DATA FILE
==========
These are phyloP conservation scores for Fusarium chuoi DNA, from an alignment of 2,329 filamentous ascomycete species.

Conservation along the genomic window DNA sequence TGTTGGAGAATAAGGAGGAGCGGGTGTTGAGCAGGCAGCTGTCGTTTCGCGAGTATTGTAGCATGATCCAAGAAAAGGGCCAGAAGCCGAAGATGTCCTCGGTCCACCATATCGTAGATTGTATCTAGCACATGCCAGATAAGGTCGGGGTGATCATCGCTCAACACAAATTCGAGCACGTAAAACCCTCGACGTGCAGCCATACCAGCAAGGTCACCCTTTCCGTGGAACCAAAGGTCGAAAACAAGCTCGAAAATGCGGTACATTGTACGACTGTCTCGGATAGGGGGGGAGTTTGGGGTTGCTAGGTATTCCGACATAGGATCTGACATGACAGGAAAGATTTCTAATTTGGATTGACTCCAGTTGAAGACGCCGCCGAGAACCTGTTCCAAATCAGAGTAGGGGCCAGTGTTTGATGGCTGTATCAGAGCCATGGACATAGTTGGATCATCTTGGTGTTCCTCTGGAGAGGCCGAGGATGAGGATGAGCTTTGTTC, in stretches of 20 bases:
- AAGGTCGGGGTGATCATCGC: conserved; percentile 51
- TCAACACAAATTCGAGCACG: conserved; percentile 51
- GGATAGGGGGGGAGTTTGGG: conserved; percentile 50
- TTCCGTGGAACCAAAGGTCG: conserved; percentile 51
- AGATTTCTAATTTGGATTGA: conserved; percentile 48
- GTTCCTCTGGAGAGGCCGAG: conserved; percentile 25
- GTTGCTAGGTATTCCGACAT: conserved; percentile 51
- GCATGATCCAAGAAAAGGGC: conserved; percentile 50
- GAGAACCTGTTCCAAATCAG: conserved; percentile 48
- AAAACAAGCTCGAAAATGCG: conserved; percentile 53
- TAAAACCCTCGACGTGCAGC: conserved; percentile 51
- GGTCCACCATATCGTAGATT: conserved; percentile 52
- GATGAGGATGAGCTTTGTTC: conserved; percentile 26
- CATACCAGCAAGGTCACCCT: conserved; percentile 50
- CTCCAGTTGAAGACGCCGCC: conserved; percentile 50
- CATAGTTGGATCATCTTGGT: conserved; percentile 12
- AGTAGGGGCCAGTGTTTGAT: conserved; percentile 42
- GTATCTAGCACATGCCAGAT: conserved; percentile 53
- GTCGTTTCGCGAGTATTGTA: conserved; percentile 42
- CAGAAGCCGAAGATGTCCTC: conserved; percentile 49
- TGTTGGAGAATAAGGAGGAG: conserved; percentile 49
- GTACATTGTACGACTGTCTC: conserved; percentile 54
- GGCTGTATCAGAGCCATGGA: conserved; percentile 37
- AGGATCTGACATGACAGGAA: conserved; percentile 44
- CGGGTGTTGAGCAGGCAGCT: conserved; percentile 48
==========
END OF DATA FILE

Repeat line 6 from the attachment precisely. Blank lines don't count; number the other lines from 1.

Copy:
- TTCCGTGGAACCAAAGGTCG: conserved; percentile 51